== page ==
I believe all student affairs professionals are leadership educators. Higher education strives to produce socially responsible leaders, ready to participate in, adapt to, and shape the global economy (Dugan & Komives, 2007). In some form or another, we are in the business of supporting/fostering/guiding/advising student leadership development, even if “leadership” isn’t in our job title. However, many of us became leadership educators in the same way many of us became student affairs professionals – “on accident.”
Seemiller and Priest (2015) recently wrote an article about the process of leadership educator professional identity development. In a field dominated by student leadership development theories and resources, it was refreshing to see something about my own experience. As a leadership educator within higher education, this article prompted me to consider my own development as a leadership educator and think critically about how I influence and guide others’ leadership educator identity development. In this post, I will summarize Seemiller and Priest’s (2015) article and then discuss the relevance of this article for student affairs professionals.
According to Seemiller and Priest (2015), leadership education is about more than doing leadership, it’s about understanding the experience of becoming and serving as a leadership educator. Leadership educator identity development occurs across four spaces: exploration (will it fit for me?), experimentation (does it fit for me?), validation (do others think it fits?), and confirmation (how do I validate others?). Individuals move through the process (forward or backwards) as a result of different influences and critical incidents (Seemiller & Priest, 2015). Critical incidents are positive or negative moments that result in paradigm shifts or behavior changes. Within leadership educator identity development, critical incidents may challenge an individual’s commitment to the identity, credibility or competence, or prompt reflection on congruence between personal values and leadership educator identity (Seemiller & Priest, 2015).
Professional identity development is part personal exploration, part socialization, and part negotiated experience – representing the shift from “I’m interested in leadership education” to “I do leadership education” to “I am a leadership educator.” A variety of factors influence an individual’s movement in the leadership educator identity development process and the ways individuals explore and commit to a leadership educator identity influence a sense of belonging, retention, and success for leadership educators. The validation space provides a unique challenge for identity development, as validation requires self-validation and validation from others. In theory, validation (from others) should come from those who occupy the confirmation space – leadership educators with PhDs, publication and presentation experience, and senior roles in the field. I agree that “confirmed” leadership educators have a responsibility to mentor, empower, and guide other aspiring leadership educators.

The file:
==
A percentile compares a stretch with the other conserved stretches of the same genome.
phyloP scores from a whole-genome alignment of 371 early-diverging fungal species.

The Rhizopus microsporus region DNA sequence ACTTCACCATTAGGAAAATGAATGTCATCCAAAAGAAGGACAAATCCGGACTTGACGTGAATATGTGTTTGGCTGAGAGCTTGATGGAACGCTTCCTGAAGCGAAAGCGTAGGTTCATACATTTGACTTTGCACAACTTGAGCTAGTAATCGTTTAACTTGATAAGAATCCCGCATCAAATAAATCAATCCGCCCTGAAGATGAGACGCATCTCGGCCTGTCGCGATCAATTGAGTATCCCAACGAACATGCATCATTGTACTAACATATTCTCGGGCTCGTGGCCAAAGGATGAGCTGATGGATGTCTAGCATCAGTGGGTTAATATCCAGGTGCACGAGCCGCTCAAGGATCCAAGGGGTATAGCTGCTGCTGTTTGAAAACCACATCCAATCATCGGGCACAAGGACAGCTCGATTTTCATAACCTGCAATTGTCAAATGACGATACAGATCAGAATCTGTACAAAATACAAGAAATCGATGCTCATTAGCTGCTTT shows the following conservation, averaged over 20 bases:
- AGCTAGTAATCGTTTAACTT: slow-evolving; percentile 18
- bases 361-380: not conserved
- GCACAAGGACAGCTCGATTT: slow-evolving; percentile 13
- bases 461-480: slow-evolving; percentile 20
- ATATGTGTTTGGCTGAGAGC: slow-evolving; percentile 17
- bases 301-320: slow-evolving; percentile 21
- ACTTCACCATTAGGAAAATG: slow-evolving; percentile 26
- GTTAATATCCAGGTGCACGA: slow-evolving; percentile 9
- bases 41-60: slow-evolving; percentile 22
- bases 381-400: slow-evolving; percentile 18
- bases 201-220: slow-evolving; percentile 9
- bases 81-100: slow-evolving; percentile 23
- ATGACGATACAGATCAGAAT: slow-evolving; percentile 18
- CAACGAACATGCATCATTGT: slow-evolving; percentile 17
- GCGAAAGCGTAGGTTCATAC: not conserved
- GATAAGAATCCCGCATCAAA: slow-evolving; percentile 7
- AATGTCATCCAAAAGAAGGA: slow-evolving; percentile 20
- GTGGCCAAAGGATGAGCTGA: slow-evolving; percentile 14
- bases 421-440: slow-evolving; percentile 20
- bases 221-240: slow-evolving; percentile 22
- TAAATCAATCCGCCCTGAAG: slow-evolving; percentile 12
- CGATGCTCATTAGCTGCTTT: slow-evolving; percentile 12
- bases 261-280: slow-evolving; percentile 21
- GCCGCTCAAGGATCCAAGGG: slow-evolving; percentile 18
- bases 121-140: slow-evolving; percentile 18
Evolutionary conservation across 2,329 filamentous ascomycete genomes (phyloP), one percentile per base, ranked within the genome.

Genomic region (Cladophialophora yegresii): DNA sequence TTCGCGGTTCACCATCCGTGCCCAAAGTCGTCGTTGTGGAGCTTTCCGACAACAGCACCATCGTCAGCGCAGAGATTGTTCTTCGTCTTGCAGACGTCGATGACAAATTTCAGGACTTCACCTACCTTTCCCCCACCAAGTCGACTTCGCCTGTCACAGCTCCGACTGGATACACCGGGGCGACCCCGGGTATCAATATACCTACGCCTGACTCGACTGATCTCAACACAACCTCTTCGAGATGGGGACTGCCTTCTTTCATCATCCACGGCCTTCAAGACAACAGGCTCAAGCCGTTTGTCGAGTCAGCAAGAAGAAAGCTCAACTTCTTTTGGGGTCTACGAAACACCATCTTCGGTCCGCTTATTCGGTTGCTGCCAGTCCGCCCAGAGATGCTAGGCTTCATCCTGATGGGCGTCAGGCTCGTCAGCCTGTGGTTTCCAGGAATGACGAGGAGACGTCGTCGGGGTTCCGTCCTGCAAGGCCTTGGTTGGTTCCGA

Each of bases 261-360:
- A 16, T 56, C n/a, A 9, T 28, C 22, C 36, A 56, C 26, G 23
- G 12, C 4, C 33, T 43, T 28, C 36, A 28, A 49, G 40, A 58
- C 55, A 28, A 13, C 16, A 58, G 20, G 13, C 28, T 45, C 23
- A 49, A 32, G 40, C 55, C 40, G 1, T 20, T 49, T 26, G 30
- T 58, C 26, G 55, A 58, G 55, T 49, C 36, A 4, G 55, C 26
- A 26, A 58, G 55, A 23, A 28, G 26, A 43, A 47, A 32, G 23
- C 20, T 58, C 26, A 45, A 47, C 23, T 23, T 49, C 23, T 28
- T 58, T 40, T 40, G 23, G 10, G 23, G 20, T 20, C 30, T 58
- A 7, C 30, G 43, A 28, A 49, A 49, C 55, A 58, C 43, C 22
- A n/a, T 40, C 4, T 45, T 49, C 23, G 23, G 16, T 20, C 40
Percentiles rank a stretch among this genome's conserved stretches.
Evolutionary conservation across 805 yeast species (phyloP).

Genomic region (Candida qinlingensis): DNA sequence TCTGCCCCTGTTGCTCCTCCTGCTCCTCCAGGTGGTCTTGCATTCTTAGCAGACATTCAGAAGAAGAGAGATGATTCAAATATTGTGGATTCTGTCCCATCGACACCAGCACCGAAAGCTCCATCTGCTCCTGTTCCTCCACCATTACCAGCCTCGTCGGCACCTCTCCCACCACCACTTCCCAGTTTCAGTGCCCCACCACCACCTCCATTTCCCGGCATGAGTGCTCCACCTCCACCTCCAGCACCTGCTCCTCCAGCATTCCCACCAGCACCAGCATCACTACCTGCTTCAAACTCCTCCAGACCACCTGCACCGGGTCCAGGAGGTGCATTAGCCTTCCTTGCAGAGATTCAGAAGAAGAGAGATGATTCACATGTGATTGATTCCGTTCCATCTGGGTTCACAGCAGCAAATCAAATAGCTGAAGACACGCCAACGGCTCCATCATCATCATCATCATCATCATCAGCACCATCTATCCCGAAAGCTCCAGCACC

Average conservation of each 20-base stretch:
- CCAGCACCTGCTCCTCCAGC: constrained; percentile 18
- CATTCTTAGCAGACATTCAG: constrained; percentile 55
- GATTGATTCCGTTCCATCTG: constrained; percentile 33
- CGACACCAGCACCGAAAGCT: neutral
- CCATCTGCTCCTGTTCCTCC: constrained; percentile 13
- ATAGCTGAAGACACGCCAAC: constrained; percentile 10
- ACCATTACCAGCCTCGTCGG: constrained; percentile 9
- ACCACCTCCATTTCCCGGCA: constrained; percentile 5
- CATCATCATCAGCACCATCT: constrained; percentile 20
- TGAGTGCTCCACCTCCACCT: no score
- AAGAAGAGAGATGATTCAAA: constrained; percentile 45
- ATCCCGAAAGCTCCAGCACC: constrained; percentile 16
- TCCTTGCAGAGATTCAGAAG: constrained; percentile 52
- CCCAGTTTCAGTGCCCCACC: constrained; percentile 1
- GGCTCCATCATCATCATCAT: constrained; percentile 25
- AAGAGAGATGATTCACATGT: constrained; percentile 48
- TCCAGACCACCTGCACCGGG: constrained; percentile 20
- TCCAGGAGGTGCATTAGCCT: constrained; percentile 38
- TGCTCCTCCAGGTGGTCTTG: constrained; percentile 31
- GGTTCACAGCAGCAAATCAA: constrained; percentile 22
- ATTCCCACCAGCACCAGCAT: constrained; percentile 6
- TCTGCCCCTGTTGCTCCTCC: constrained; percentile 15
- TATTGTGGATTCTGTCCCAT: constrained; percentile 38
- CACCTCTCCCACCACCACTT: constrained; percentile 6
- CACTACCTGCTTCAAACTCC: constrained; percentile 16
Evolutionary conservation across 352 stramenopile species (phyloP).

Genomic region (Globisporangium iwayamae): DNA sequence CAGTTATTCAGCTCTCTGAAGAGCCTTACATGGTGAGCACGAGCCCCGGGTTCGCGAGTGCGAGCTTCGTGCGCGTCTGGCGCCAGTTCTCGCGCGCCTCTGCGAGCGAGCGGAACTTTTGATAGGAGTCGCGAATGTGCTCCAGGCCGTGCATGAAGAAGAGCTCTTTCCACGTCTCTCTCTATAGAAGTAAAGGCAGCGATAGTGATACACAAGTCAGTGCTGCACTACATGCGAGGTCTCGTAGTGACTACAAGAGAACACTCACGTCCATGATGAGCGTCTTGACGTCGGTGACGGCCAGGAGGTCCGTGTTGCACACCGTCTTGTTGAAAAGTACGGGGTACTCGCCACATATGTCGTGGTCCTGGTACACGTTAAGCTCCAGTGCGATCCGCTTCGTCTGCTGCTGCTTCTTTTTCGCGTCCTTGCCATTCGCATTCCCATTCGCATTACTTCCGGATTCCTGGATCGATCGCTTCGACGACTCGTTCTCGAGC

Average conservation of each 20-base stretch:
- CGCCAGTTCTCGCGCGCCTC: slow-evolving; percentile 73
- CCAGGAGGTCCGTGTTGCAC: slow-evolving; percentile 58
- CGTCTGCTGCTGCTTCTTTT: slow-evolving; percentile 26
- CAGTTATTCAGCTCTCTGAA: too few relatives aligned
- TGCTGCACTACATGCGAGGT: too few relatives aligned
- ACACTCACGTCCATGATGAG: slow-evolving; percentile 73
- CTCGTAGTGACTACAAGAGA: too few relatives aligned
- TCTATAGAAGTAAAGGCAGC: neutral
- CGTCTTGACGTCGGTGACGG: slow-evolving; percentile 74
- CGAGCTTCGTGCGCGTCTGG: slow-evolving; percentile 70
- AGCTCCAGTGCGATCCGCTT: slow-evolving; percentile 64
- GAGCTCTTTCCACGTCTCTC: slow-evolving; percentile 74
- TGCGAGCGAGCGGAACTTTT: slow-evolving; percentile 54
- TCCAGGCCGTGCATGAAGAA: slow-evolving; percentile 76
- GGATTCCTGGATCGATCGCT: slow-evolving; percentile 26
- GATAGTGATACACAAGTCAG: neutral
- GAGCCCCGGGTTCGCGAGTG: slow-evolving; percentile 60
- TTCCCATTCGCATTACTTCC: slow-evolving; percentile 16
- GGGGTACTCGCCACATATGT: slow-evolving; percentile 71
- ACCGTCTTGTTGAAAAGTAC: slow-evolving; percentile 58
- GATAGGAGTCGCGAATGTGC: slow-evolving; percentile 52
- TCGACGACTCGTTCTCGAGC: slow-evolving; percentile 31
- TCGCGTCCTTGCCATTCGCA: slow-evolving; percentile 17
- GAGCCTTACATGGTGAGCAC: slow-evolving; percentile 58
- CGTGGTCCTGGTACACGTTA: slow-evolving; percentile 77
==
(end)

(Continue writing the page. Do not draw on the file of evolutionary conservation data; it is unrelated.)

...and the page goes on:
I recently transitioned into a role that formally (in title) validated my role as a leadership educator – I am a Coordinator in a Center for Leadership and Service. In my position, I have the responsibility to hire, train, supervise, and evaluate three graduate assistants. In some ways, my successful job search prompted my existence in a space of validation or confirmation; representing a critical incident “proving” my belonging, commitment, and congruence within the leadership education field. However, I am now coming to terms with the fact that I will play a significant role in the leadership educator identity development of three people. It feels different than guiding, advising, and supporting undergraduate student leaders. It’s likely that none of my graduate students identify as leadership educators at this point in their careers. I look forward to providing a space for them to explore, experiment, validate, and confirm their professional identities. I plan to expose my graduate assistant staff to an array of leadership theories, introduce them to Seemiller and Priest’s (2015) article, and provide space and encouragement to help them explore and experiment in ways that fit for them. I plan to carry this theory with me, as a tool and a reference, to support my own learning and to learn with others – something my new position will provide space to do. We are all leadership educators in different ways and I look forward to learning about the different influences and critical incidents (good and bad) that shape the diverse styles of leadership educator identity in the field.